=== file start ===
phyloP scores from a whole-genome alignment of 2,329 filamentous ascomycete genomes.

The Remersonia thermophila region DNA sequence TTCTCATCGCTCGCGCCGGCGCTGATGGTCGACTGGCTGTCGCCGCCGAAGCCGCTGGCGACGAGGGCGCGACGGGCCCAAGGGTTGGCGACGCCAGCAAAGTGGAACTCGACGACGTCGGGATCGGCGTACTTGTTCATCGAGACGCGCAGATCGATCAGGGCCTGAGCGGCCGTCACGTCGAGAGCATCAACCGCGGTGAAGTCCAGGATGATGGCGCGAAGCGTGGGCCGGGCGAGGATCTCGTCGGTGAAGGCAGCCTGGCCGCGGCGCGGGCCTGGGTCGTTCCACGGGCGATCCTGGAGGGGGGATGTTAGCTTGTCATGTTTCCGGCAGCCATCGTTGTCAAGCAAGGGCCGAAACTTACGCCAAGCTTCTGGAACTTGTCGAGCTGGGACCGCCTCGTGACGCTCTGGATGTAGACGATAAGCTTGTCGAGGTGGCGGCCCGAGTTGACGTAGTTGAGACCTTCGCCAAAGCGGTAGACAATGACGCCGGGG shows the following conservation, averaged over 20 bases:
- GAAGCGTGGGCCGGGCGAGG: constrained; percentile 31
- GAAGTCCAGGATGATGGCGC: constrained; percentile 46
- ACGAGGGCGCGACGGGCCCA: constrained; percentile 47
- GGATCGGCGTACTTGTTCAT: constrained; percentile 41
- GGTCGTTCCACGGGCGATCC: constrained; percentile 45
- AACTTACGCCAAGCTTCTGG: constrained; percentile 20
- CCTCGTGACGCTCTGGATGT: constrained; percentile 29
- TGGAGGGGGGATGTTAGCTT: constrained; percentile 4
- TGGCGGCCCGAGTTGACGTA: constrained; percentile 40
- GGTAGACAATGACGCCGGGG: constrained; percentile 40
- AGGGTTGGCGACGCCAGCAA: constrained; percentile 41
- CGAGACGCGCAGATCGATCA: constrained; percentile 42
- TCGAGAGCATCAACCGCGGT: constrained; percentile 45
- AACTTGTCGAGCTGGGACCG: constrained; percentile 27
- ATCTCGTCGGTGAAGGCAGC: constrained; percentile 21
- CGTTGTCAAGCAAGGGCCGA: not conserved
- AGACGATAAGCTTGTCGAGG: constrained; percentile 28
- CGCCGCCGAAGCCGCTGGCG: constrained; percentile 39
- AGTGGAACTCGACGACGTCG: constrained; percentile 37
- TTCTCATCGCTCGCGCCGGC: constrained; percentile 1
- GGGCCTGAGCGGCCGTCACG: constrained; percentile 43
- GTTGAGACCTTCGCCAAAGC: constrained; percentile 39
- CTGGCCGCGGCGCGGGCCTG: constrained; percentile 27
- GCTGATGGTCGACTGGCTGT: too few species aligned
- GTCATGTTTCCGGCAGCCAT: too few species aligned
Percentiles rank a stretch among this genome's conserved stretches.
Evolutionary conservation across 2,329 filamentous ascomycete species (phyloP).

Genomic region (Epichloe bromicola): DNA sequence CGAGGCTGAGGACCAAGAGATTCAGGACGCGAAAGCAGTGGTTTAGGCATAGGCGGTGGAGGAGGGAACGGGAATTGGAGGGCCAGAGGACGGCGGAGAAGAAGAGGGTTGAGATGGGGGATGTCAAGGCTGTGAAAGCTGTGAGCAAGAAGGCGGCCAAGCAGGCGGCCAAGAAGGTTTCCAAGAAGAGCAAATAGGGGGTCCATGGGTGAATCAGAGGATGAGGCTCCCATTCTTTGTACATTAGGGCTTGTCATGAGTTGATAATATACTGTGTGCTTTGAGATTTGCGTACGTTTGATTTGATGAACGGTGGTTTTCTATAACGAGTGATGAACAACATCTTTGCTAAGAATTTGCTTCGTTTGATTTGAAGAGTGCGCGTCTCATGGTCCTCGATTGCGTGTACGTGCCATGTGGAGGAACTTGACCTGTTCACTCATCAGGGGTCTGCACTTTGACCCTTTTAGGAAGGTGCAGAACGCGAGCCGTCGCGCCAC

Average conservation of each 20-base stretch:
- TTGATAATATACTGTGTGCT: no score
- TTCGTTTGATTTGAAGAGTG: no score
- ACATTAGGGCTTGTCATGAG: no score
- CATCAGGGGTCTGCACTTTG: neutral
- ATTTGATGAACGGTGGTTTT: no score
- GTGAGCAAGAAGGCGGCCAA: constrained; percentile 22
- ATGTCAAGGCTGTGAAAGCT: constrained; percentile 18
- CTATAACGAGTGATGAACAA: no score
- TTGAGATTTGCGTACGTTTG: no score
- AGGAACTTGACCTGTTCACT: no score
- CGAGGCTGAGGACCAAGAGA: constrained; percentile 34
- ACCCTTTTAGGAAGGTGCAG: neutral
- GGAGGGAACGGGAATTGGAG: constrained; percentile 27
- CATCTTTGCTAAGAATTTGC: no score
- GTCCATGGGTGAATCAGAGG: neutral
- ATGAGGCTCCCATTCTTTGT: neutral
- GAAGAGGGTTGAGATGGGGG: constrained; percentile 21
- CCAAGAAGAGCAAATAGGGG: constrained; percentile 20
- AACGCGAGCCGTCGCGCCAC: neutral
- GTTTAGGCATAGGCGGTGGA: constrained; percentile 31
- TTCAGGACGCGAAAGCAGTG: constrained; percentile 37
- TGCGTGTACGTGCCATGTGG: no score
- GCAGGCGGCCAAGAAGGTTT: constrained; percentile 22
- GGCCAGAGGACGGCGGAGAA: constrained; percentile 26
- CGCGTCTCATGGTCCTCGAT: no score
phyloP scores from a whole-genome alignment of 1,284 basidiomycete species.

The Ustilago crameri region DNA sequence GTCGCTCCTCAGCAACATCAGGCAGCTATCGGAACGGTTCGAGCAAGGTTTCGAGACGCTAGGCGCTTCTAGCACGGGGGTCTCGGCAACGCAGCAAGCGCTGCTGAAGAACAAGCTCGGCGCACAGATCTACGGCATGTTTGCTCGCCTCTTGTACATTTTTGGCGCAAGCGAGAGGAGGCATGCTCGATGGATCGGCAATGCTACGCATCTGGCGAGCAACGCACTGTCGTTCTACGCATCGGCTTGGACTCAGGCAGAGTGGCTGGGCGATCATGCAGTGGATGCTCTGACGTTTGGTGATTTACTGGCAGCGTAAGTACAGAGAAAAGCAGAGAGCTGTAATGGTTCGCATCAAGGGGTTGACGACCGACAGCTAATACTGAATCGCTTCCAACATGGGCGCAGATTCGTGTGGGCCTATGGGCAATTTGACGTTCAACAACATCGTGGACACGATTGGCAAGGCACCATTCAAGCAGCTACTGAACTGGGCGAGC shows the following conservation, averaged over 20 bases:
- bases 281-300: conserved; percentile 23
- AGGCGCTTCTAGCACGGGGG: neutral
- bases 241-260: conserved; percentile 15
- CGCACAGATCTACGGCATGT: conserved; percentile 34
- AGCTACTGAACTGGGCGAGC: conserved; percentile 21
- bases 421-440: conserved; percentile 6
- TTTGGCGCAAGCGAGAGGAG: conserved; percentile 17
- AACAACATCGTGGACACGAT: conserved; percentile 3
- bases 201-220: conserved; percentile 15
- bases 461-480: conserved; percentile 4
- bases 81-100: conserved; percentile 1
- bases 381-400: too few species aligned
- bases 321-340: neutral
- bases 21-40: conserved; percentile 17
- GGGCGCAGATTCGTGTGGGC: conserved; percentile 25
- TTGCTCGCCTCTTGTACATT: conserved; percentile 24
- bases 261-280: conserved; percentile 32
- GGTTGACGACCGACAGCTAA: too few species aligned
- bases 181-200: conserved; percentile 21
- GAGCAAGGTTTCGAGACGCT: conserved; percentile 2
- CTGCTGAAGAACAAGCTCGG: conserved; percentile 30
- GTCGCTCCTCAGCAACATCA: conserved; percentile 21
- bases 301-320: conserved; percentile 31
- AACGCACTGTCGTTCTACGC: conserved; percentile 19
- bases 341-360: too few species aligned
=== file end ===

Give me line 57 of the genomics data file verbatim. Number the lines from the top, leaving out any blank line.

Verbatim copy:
phyloP scores from a whole-genome alignment of 1,284 basidiomycete species.